From King Dictionary of Contemporary Englishprovokepro‧voke /prəˈvəʊk $ -ˈvoʊk/ ●●○ verb [transitive] 1 CAUSEto cause a reaction or feeling, especially a sudden oneprovocationprovoke a protest/an outcry/criticism etc The proposal provoked widespread criticism. The decision to invade provoked storms of protest.provoke debate/discussion The novel has provoked fierce debate in the US.provoke somebody into (doing) something She hopes her editorial will provoke readers into thinking seriously about the issue.provoke somebody to do something Emma, though still at school, was provoked to help too.2 ANGRYto make someone angry, especially deliberately The dog would not have attacked if it hadn’t been provoked.provoke somebody into (doing) something Paul tried to provoke Fletch into a fight.COLLOCATIONSnounsprovoke a reaction/responseThe report provoked a furious reaction from staff.provoke debate/discussion/controversyA new book criticising Hollywood has provoked fierce debate in the US.provoke criticismThe introduction of the tax provoked widespread criticism.provoke protest(s)/an outcryNot surprisingly, the new rules have provoked protests from gun owners.The crackdown provoked an international outcry.provoke anger/outrageHis detention has provoked the anger of his supporters.provoke oppositionThe government's proposals provoked widespread backbench opposition. provoke hostilityAggressive behaviour provokes hostility.provoke violenceIt was a small incident but it provoked weeks of violence.provoke interestTheir campaign provoked great interest.provoke laughterSara's remark provoked faint laughter. → See Verb table
Examples from the Corpus
provokeThis call for help provokes a specific urgent reaction and interaction in the listener.The proposal provoked a storm of criticism that it was racist from immigration groups and campaigners on behalf of ethnic minorities.Yet at the same time his remark provoked a traitorous pang of delight.The judge ruled that Becker provoked her husband to attack her so she could shoot him.For one moment he hesitated, provoking her to give in to the gentle malice which settled inside her.The dog wouldn't bite you for just petting her. You must have provoked her.Dole's comments provoked laughter from the press.You talk about everything, don't care if you provoke people, there's no rules, it's very free-form.Both evoke pity, but Caroline occasionally also provokes revulsion.The poem is given here in its 1807 version, since this provoked the controversy over it.The new laws have provoked violent demonstrations in some towns.But when the others sat for the Scripture readings, Ray McGovern remained upright in their midst, provoking wariness and speculation.The ambassador's offensive remarks provoked widespread criticism.provoke somebody to do somethingHis criticisms only provoked her to work harder.provoke somebody into (doing) somethingBut it might not provoke Balliol into action.But I am glad that I provoked him into an unqualified withdrawal of his disgraceful unjustified comments.I would like to attempt to provoke you into asking what can be done with what we've got.But presented in this systematic and visually effective manner, they provoked viewers into consideration about the state of the nation.Such non-ending cheeriness provoked the nonconformists into dwelling upon those aspects of the human condition which Socialist Realism refused to acknowledge.Either Quinn knew just what he was doing or he was going to provoke the kidnapper into putting down the phone.If he were to tell the truth it would provoke Newton into the next carriage across the Sands.Its long-term effect however was to provoke Edinburgh employers into various devices to evade the high piece-work rates stipulated by the Interlocutor.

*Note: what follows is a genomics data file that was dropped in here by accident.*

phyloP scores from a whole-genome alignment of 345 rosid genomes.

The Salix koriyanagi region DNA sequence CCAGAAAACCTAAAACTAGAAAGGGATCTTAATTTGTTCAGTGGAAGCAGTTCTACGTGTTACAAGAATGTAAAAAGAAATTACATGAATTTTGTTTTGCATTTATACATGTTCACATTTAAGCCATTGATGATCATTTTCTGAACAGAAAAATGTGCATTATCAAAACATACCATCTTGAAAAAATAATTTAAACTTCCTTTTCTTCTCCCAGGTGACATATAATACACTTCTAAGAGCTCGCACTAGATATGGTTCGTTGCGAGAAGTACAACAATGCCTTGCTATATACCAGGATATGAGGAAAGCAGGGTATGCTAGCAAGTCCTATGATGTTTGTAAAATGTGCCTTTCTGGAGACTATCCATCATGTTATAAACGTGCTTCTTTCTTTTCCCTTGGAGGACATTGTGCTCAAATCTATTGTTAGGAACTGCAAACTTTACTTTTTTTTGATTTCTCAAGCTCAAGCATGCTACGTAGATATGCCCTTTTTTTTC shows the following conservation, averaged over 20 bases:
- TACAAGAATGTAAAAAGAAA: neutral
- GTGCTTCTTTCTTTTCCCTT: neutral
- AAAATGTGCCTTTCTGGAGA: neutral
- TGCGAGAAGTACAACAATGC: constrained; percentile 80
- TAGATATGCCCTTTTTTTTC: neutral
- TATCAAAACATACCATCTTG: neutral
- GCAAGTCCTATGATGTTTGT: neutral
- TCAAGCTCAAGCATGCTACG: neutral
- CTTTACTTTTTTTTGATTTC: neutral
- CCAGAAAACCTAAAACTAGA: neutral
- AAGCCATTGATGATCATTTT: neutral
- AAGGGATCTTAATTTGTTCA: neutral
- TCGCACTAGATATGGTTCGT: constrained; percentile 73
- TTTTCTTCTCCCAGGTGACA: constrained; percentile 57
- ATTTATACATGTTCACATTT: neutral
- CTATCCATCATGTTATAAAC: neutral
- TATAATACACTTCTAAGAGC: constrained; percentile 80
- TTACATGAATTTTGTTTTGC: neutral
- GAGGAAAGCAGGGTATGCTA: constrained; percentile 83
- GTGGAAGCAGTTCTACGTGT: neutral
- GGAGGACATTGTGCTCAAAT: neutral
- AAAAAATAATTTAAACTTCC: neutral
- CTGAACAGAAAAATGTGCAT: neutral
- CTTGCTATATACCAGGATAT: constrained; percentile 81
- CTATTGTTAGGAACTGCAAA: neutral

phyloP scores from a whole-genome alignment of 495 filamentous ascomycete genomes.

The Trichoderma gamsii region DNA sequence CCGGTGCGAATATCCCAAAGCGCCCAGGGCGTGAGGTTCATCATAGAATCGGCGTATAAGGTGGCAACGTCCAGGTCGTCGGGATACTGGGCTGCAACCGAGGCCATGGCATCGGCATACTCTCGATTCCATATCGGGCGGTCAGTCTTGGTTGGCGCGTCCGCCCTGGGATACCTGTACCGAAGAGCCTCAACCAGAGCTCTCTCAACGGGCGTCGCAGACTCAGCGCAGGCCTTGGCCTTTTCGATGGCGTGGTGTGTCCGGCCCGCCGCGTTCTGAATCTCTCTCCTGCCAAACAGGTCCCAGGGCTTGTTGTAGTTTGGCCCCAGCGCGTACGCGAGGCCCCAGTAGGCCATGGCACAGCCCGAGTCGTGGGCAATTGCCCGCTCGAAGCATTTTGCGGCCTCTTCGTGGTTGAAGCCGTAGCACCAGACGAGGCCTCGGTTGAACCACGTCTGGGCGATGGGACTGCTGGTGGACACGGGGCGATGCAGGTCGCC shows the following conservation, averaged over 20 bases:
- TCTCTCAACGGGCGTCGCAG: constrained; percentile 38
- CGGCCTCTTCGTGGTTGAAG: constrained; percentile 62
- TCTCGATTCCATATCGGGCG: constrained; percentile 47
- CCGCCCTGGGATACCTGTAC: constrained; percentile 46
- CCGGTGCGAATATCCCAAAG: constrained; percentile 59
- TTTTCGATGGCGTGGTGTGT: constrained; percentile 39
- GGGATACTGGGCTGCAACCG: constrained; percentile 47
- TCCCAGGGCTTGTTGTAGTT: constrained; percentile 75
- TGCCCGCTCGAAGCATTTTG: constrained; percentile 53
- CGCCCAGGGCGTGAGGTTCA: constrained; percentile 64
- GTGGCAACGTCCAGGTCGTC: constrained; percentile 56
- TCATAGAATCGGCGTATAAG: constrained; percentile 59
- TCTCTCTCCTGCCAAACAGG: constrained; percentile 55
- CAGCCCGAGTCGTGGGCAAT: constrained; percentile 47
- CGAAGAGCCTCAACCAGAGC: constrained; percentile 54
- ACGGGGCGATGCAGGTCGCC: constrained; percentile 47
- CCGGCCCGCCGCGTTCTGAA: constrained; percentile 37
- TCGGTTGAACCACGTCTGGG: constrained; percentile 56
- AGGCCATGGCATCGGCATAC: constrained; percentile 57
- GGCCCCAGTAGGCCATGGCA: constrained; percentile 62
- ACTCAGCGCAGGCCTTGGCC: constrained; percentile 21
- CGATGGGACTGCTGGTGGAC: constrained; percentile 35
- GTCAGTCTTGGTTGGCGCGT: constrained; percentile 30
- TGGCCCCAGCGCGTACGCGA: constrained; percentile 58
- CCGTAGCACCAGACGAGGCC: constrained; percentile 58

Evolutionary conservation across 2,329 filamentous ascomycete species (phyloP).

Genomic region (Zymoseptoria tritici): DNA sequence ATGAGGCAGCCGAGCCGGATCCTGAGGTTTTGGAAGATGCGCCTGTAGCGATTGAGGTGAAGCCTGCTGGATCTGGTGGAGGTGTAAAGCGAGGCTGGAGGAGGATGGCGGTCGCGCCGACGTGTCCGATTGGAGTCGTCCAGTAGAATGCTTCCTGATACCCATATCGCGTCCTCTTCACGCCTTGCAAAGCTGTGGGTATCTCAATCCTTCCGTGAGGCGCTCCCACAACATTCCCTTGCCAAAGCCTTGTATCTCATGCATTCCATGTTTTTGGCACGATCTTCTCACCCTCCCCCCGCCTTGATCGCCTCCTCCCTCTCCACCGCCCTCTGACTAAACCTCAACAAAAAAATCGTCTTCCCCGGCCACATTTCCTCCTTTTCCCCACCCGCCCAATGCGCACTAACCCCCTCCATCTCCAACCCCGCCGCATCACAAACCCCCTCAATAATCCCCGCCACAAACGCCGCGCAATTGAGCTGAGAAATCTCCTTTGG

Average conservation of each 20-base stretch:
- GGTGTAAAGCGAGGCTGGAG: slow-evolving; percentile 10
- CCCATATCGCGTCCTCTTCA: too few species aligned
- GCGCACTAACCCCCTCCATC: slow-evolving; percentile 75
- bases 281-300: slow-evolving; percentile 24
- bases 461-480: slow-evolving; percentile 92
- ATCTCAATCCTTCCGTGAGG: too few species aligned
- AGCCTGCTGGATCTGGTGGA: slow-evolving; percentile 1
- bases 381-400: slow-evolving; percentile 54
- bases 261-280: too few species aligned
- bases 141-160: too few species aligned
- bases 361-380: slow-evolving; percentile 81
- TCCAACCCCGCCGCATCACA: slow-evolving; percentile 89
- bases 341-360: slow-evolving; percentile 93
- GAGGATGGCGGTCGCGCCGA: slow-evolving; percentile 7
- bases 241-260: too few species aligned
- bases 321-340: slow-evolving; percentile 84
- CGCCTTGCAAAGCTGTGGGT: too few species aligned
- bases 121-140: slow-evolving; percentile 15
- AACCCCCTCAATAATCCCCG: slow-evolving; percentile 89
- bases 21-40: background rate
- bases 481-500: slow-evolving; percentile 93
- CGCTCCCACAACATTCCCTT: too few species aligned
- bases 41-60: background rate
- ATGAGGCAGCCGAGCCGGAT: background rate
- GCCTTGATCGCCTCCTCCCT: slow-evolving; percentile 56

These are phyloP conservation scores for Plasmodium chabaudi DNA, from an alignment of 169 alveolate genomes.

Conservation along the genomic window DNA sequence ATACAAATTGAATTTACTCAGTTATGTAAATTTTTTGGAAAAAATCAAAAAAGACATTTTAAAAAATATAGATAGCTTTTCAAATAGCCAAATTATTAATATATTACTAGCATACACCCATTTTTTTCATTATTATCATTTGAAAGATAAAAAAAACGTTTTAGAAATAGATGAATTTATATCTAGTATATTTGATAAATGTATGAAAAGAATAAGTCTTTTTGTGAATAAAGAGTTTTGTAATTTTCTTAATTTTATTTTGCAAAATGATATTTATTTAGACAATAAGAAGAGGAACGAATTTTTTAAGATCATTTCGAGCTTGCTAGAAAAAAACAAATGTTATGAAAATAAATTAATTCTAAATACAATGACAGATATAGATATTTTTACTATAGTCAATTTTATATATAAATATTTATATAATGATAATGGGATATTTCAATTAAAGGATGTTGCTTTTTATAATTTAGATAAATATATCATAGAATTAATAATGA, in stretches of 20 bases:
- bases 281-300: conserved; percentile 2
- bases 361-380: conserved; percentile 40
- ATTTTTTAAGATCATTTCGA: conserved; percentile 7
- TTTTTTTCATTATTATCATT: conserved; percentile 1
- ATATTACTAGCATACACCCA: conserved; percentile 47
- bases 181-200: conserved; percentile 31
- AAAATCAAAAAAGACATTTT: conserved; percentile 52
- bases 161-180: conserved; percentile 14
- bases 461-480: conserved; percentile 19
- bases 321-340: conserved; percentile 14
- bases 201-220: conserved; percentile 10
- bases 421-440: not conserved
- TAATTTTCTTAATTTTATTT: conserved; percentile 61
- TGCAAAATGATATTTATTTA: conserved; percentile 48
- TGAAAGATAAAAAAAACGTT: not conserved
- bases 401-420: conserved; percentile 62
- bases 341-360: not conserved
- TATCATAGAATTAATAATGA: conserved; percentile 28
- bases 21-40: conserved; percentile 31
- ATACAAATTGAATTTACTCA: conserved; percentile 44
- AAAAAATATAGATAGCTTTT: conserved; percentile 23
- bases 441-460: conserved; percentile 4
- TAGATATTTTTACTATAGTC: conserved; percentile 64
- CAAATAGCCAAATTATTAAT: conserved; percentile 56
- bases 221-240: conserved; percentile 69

Origin provoke (1300-1400) French provoquer, from Latin provocare, from vocare to call